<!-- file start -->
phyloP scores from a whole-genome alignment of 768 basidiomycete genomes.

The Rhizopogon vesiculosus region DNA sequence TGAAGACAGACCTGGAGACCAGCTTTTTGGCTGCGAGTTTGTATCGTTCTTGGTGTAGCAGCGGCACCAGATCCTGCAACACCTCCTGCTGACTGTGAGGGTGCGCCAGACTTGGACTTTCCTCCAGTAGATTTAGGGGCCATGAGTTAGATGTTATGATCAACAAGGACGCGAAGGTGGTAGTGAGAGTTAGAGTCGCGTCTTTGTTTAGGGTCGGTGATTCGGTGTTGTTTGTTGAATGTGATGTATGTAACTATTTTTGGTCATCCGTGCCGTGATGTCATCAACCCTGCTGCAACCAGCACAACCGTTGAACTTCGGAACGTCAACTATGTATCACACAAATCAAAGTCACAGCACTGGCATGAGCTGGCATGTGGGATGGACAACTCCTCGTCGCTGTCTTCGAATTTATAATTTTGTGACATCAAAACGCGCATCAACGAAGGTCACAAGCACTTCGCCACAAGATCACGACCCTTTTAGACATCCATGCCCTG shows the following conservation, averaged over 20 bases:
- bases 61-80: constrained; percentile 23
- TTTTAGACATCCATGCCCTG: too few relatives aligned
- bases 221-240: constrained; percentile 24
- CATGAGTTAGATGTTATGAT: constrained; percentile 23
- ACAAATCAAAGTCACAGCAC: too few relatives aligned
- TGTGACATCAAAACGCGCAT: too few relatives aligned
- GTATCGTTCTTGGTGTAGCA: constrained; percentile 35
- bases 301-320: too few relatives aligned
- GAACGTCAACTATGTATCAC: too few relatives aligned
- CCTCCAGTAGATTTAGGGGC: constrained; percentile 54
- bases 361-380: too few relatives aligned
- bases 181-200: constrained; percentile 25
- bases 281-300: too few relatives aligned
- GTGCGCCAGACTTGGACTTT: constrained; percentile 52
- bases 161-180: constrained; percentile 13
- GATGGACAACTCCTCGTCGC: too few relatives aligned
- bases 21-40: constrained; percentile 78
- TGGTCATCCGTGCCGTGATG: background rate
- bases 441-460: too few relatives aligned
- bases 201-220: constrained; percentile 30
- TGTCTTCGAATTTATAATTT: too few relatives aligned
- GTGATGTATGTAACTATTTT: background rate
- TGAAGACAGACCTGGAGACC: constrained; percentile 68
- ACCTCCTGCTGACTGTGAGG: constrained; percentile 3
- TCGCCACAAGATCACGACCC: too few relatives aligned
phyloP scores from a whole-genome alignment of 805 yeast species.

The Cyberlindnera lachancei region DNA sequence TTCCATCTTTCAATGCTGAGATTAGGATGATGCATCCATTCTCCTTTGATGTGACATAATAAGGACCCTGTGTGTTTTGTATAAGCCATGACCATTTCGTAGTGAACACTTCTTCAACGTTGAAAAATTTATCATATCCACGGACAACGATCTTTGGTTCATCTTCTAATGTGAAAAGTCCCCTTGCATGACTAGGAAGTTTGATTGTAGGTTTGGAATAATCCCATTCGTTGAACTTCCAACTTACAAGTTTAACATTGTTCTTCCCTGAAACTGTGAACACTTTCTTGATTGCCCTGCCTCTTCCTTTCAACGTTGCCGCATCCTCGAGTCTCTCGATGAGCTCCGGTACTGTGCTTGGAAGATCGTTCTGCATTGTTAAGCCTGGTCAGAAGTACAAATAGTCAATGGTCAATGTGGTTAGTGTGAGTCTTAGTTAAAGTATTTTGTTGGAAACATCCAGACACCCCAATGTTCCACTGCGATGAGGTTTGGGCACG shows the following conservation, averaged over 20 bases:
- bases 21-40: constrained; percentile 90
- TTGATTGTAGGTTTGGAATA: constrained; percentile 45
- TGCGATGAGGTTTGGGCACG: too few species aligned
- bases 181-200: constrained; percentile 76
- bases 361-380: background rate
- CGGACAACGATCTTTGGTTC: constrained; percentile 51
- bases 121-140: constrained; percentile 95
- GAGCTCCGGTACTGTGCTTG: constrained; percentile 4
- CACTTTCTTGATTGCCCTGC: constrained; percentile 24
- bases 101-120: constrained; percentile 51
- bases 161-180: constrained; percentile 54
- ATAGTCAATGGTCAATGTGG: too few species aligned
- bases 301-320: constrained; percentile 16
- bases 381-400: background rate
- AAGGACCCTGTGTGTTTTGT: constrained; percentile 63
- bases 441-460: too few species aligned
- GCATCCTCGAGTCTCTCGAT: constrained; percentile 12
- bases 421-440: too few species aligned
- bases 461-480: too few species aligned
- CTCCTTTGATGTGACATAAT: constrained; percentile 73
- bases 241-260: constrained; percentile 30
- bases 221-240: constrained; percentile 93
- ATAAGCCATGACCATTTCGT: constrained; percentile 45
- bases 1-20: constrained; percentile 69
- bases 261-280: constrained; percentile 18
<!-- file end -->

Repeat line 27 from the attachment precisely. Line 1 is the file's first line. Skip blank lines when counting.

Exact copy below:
- TCGCCACAAGATCACGACCC: too few relatives aligned